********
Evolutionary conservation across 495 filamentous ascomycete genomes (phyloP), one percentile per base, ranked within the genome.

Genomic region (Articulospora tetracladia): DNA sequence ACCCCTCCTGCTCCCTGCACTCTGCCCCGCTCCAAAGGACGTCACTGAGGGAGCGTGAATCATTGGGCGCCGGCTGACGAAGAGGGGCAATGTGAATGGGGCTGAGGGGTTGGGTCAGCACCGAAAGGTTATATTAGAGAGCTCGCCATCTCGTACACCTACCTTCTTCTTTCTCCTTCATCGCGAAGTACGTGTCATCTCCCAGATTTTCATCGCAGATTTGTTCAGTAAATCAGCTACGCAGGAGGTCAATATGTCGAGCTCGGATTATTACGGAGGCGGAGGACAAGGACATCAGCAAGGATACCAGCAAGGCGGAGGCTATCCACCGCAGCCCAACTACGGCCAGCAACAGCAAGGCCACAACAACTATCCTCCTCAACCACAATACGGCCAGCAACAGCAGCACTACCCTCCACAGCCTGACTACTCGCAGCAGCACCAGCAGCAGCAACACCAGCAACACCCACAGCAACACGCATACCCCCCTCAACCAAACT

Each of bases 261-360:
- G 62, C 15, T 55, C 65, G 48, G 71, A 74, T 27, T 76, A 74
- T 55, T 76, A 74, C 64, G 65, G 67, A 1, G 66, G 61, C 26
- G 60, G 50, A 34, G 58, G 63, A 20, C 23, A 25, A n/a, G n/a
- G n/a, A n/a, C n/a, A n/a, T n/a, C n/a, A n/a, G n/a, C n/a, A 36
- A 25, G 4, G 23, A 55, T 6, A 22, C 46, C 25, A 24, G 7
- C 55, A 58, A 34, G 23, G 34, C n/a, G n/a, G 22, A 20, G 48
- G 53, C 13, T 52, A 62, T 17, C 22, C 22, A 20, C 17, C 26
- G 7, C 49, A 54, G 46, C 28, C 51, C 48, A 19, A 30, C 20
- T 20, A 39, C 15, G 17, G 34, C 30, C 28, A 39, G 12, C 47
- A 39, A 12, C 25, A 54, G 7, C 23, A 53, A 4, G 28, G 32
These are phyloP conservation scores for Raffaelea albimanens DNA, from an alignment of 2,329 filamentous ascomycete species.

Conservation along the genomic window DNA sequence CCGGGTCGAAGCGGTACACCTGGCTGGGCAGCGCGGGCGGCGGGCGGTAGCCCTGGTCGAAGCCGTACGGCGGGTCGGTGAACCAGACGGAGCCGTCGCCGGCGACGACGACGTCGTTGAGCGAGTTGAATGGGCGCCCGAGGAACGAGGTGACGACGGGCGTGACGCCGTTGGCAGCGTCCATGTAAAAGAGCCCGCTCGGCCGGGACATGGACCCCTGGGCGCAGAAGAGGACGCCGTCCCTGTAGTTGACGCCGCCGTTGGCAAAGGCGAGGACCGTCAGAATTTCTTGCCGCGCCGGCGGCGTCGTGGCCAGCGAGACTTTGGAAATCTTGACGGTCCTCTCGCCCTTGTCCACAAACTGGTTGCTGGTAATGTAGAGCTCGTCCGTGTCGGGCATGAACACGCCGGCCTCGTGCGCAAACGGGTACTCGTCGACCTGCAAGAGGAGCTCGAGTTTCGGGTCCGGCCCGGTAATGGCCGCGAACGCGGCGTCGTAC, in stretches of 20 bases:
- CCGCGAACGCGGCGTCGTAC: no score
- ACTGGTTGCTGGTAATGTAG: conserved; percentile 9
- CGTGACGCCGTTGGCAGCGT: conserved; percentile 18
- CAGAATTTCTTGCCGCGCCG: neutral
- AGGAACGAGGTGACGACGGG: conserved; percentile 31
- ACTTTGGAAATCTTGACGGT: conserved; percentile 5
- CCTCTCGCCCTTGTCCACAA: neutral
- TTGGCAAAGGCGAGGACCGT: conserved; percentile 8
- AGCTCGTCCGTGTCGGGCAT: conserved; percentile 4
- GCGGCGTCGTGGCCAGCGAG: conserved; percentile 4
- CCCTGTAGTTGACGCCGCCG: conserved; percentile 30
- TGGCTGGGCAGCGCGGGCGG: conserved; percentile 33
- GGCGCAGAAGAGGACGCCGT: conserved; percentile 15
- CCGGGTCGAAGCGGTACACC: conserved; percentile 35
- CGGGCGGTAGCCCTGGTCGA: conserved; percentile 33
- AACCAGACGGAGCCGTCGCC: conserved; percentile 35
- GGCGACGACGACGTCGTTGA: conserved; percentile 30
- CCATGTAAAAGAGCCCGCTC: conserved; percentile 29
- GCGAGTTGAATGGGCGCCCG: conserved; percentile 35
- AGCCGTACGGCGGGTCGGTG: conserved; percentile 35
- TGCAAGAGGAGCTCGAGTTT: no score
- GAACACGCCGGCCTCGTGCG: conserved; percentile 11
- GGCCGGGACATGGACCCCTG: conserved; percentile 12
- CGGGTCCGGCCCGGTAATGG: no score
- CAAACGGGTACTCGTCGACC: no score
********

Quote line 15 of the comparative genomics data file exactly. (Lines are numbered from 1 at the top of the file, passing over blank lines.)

Conservation along the genomic window DNA sequence CCGGGTCGAAGCGGTACACCTGGCTGGGCAGCGCGGGCGGCGGGCGGTAGCCCTGGTCGAAGCCGTACGGCGGGTCGGTGAACCAGACGGAGCCGTCGCCGGCGACGACGACGTCGTTGAGCGAGTTGAATGGGCGCCCGAGGAACGAGGTGACGACGGGCGTGACGCCGTTGGCAGCGTCCATGTAAAAGAGCCCGCTCGGCCGGGACATGGACCCCTGGGCGCAGAAGAGGACGCCGTCCCTGTAGTTGACGCCGCCGTTGGCAAAGGCGAGGACCGTCAGAATTTCTTGCCGCGCCGGCGGCGTCGTGGCCAGCGAGACTTTGGAAATCTTGACGGTCCTCTCGCCCTTGTCCACAAACTGGTTGCTGGTAATGTAGAGCTCGTCCGTGTCGGGCATGAACACGCCGGCCTCGTGCGCAAACGGGTACTCGTCGACCTGCAAGAGGAGCTCGAGTTTCGGGTCCGGCCCGGTAATGGCCGCGAACGCGGCGTCGTAC, in stretches of 20 bases: